The Arbitrator also found, with respect to the third issue, that employees who were placed in the RO "had an edge in continued employment" while employees who were placed in the MEO "faced separation, if [the Agency] had lost its bid." Id. at 24. The Arbitrator relied on witness testimony that "even if [the Agency] had lost the bid competition, there still would have been a need for the RO." Id. at 24 (citing TR. at 52-53). Turning to 5 C.F.R. § 351.402(c), which requires agencies to notify the OPM "[w]hen a competitive area will be in effect for less than 90 days prior to the effective date of a [RIF]," the Arbitrator found that the Agency improperly established the RO as a competitive area because it did not notify OPM that the RO was a new competitive area in effect for less than 90 days prior to the RIF.
Finally, the Arbitrator resolved the issue of whether the Agency followed proper retention registers and committed other errors. The Arbitrator found that the Agency made "some mistakes in following the retention registers," but that those mistakes did not "cast doubt on the legitimacy of the RIF." Id. at 27. However, the Arbitrator found that the Agency violated 5 C.F.R. § 351.702 by wrongly assigning employee C to a Small Craft Operator position for which he was not qualified, had no experience, and had no desire to be assigned. The Arbitrator acknowledged the Agency's claim that employee C was trainable for the position, but he, nonetheless, found that employee C's assignment violated 5 C.F.R. § 351.702(a)(1)-(4). In view of this finding, the Arbitrator also found that employees B and [ v61 p818 ] H (two grievants who were separated as a result of the RIF) were improperly not considered for the Small Craft Operator position to which employee C was wrongly assigned.
Because the Arbitrator found that the Agency had a legitimate reason for conducting the RIF and that it properly abolished the pre-RIF positions, the Arbitrator did not cancel the RIF as the Union requested. However, because he found that employees in the RO had an "edge" over employees in the MEO, the Arbitrator found that the Agency violated § 351.402(c) and, thus, ordered the Agency to "offer certain positions in the RO to qualified employees who had been . . . placed in the [MEO] notwithstanding their higher retention standing[.]" Id. at 28. The Arbitrator also ordered the Agency to offer employee C a position for which he is qualified. Finally, the Arbitrator ordered the Agency to offer employee C's former position of Small Craft Operator to employee H, and if he declines, then to employee B. The Arbitrator split his fees and costs between the parties, requiring the Union to pay two thirds and the Agency to pay one third, and he retained jurisdiction for 90 days to resolve any disputes over these remedies. See id. at n.11.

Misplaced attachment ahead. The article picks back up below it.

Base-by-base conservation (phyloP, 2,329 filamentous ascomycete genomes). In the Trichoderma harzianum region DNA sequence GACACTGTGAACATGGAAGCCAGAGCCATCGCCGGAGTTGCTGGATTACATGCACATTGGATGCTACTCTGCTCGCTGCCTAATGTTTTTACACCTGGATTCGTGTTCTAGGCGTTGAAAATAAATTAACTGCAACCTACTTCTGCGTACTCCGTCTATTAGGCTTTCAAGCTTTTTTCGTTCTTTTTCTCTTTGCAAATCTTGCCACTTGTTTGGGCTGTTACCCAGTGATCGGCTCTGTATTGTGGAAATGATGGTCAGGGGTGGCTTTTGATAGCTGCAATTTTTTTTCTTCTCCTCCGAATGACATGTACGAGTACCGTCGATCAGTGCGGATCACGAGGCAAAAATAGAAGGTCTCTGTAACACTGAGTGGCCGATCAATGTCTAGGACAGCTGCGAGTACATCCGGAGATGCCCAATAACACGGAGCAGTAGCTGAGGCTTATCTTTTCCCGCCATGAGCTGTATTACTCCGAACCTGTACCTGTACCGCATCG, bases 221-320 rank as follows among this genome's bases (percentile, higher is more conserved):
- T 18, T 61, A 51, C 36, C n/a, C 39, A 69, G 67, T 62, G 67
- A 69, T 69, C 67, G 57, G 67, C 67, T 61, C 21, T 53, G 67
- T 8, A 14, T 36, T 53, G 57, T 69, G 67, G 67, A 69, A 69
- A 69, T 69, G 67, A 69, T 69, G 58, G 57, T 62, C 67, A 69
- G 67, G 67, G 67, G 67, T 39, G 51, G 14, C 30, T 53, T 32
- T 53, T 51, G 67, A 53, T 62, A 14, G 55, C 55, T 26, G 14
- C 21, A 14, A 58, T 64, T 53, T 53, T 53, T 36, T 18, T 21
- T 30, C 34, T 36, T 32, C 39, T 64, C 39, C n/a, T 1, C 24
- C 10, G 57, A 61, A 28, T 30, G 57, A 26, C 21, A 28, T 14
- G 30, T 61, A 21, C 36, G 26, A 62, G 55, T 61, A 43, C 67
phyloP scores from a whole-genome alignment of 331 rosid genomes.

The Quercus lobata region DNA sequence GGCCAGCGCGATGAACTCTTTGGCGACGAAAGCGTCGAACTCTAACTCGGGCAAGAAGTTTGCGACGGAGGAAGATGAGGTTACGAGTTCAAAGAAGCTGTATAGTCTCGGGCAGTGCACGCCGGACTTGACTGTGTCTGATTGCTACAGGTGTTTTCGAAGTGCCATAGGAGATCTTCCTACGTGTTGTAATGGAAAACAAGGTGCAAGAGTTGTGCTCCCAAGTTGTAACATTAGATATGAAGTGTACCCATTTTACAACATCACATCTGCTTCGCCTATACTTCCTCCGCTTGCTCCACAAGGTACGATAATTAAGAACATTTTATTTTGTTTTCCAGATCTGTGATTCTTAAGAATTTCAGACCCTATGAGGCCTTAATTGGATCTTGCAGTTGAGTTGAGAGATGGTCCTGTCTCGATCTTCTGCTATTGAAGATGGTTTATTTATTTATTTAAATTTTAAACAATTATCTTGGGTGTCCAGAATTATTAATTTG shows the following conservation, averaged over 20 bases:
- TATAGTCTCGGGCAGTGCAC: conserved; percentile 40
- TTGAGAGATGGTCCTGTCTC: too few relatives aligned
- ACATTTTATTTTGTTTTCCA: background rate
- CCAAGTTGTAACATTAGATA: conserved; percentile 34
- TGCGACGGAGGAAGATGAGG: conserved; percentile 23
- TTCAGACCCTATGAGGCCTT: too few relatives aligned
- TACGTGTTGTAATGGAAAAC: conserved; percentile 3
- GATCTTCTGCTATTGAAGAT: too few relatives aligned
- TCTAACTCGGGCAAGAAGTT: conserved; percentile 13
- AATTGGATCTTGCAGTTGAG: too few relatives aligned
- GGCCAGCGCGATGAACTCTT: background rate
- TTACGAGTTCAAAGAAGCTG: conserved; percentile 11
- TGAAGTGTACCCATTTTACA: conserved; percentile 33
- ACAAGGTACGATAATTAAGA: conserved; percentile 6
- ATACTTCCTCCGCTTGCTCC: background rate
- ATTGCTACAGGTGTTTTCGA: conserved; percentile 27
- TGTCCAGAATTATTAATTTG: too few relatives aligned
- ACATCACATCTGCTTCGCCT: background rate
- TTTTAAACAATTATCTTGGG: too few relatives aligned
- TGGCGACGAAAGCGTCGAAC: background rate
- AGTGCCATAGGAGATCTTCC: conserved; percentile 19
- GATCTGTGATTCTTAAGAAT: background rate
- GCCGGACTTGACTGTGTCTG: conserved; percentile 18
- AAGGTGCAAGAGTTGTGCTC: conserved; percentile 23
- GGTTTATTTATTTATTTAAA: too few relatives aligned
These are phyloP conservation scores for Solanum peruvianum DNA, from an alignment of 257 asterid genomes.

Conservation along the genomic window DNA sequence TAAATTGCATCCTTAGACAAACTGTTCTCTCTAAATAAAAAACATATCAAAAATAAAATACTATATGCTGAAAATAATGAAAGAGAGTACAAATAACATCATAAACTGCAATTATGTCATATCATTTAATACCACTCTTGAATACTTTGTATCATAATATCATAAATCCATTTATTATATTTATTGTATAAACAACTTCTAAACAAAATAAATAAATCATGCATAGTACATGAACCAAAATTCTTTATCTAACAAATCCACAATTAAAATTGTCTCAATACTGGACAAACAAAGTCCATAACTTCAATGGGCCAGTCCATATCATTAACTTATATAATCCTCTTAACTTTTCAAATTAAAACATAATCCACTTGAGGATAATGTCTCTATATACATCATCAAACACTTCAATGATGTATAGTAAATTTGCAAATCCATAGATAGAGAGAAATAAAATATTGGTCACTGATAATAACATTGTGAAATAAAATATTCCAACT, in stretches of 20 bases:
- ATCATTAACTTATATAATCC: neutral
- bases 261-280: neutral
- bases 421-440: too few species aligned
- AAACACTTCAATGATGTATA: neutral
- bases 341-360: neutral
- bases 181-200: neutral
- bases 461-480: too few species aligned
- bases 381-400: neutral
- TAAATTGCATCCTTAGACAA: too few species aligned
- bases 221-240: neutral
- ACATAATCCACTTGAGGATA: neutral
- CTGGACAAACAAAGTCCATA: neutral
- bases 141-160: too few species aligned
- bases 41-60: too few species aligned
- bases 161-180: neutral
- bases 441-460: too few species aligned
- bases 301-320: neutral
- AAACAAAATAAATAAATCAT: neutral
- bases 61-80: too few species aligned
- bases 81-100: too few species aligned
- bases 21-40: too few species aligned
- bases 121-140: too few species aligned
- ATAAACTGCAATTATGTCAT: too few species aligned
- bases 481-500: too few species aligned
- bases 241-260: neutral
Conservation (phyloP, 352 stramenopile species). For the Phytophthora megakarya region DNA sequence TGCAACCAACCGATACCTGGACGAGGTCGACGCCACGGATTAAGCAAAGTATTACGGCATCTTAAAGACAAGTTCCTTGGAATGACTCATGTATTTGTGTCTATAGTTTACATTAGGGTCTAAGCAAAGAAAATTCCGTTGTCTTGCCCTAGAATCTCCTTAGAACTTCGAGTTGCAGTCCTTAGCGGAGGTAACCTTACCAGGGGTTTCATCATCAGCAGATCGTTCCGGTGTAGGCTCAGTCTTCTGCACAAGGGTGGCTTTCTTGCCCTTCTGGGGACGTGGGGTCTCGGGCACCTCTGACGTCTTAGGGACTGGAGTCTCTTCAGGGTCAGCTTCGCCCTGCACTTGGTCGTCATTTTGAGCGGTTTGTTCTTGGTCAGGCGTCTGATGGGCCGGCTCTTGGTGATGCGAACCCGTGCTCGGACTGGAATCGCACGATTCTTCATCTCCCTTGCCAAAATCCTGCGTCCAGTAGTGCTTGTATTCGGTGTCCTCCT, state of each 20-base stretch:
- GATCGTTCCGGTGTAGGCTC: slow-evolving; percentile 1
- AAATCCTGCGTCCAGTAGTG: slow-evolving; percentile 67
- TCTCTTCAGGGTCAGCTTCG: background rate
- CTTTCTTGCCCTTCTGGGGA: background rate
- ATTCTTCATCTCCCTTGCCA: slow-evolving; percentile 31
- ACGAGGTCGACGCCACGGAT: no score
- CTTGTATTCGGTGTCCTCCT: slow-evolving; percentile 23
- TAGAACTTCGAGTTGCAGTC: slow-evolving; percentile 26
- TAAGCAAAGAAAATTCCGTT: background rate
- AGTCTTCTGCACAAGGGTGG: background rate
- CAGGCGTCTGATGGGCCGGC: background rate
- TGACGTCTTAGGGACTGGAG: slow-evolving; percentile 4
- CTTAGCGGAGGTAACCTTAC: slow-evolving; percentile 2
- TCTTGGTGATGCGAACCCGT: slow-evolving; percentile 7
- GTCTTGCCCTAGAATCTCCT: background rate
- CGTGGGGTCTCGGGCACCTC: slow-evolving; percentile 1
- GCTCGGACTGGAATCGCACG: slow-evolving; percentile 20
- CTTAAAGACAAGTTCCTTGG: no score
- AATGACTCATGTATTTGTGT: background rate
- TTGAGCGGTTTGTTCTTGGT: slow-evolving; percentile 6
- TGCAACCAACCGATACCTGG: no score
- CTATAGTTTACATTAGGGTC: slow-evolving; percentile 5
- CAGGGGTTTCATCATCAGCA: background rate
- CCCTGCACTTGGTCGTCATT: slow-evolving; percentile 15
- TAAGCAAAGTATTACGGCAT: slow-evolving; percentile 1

III. Positions of the Parties
A. Agency's Exceptions
The Agency claims the Arbitrator's conclusion that it created two separate competitive areas is based on several nonfacts. First, the Agency claims that a certain High Voltage Electrician was not placed in the RO as a WG-10, as stated in the award, but was placed in the RO as a WG-7. Second, the Agency disputes as a nonfact that it placed a certain Marine Machinery Mechanic in the RO as a WG-10 over employees with higher retention standing in that same competitive level who were placed in the MEO. The Agency claims this employee was downgraded to WG-7 and, therefore, received "no better offer than those immediately preceding him in the retention order." Agency's Exceptions at 7. Third, the Agency disputes as a nonfact the Arbitrator's conclusion, based on witness testimony, that the employees in the RO had an "edge in continued employment" over those in the MEO. Id. Finally, the Agency disputes the Arbitrator's finding that a witness' testimony that lower grade employees in the RO were supervising higher graded employees in the MEO created an anomalous result that did "not appear plausible." Id. at 8. According to the Agency, the witness further testified that "the RO was created in order to have a group of workers available to perform work which fell outside the MEO's contract or PWS." Id. The Agency argues that these nonfacts were central to the Arbitrator's finding that the Agency established two competitive areas.